I have a strong aversion to most healthy foods—not a fan of much of anything green and leafy, and I truly love my carbs and fats. I’ll eat the occasional salad—I don’t mind a green salad with tomatoes, avocado, carrots, green onions and the like, but don’t make me eat beans, broccoli, cauliflower or, god forbid, brussel sprouts.

I think I spent too many long and lonely nights at the family dining table with a plate of cold vegetables in front of me. Before we could be excused from the table, we had to clean our plates. These nights of eating cold congealed vegetables scarred me, as so many childhood experiences do. Tall cold glasses of milk only do so much to disguise the nasty taste of cold canned spinach or to cover the texture of frigid canned peas.

So, you can keep your kale, your asparagus, your squash, yams, cabbage, and lima beans. I’ll take a long run and a big bowl of pasta any day. I’ve tried to go dairy and gluten free, but I would rather run another lap than put soymilk in my morning cup of coffee instead of half and half, and I really don’t want to have to drink that beer that’s brewed without wheat.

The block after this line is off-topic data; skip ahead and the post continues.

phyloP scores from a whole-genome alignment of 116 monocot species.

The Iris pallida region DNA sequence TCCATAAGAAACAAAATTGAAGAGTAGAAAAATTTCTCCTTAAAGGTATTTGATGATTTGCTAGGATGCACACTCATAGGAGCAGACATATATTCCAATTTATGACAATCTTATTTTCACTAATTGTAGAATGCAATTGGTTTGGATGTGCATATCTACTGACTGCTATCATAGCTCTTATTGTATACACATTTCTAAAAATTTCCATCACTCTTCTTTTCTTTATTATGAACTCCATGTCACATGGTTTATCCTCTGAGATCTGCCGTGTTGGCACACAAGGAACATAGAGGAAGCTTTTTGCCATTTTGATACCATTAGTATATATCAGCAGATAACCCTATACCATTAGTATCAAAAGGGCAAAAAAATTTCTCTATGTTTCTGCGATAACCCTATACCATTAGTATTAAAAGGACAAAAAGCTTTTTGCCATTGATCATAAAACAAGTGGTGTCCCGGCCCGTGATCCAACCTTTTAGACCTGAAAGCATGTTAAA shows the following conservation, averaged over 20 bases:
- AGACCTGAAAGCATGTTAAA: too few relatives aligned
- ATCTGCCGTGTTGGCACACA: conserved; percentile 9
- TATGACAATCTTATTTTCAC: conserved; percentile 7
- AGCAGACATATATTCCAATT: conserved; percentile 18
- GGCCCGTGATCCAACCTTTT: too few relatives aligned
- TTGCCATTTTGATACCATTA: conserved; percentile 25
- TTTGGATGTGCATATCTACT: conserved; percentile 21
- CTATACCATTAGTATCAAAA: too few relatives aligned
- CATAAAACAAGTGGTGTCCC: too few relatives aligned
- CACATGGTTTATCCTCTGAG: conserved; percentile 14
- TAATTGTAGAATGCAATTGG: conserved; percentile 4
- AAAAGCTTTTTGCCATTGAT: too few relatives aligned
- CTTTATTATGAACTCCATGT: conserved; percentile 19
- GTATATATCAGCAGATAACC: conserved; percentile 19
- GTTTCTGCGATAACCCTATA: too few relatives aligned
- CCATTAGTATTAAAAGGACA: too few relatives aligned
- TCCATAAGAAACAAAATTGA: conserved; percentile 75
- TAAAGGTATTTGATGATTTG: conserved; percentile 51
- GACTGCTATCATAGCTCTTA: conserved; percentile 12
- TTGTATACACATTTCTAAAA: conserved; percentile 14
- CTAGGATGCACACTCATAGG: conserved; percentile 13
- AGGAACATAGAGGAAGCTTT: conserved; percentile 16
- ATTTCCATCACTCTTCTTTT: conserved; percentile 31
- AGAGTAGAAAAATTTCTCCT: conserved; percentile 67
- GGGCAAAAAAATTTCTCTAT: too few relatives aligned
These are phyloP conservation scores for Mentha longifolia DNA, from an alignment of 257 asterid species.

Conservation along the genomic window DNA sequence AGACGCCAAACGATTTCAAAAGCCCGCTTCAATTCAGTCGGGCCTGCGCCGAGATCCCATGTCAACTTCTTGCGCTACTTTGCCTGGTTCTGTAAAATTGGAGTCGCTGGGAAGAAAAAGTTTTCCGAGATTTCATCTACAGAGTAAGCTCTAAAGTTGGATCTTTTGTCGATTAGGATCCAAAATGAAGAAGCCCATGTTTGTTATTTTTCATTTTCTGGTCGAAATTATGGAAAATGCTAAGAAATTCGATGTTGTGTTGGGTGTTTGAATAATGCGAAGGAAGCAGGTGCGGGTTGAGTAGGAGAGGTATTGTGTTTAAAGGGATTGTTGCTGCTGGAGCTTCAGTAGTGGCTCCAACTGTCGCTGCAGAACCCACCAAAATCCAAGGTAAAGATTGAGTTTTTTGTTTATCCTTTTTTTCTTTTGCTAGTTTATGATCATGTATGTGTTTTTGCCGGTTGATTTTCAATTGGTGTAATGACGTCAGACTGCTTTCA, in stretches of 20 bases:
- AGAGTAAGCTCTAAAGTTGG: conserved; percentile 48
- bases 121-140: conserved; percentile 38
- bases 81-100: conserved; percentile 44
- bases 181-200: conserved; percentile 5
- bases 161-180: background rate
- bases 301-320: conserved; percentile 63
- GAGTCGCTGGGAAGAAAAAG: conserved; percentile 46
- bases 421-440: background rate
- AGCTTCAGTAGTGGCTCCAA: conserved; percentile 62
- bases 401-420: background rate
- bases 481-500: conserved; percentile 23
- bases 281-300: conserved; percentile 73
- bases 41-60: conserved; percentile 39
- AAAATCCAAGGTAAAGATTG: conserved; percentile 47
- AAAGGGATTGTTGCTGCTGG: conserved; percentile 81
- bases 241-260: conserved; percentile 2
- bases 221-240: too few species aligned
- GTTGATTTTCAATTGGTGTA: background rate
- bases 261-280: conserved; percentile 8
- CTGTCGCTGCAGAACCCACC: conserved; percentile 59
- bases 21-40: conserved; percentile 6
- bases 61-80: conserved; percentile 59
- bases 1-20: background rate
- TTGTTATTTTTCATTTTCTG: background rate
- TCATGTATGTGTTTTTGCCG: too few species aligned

On the other hand, I don’t eat much of anything that’s processed and I never eat fast food, or drink soda, diet or otherwise. So while I may not be the poster child for perfect food pyramid eating habits, my body is not a dumping ground for the food equivalent of toxic waste either.

I eat to live and
run to eat. I Expect that
this will have to do.

G is for Gym (will make more sense if you read E and F first)

About four years ago, I joined some work colleagues and started hitting the gym three to four mornings a week. I didn’t change my eating habits right away, and in fact, one of my mantras about working out was that I was working out so I could eat and drink beer, so that I wouldn’t have to change much.

I did not ever think I would be one to get up at 4:30 in the morning in order to be at the gym by 5:30 so I could be to work by 7:30, but there I was, generally, Tuesday through Friday, in my shorts, sweating before the sun came up. I loved that each morning was a different workout—Fridays we did yoga, Thursdays was spin class, Wednesdays power (weights), and Tuesdays cardio—lots of stepping and moving.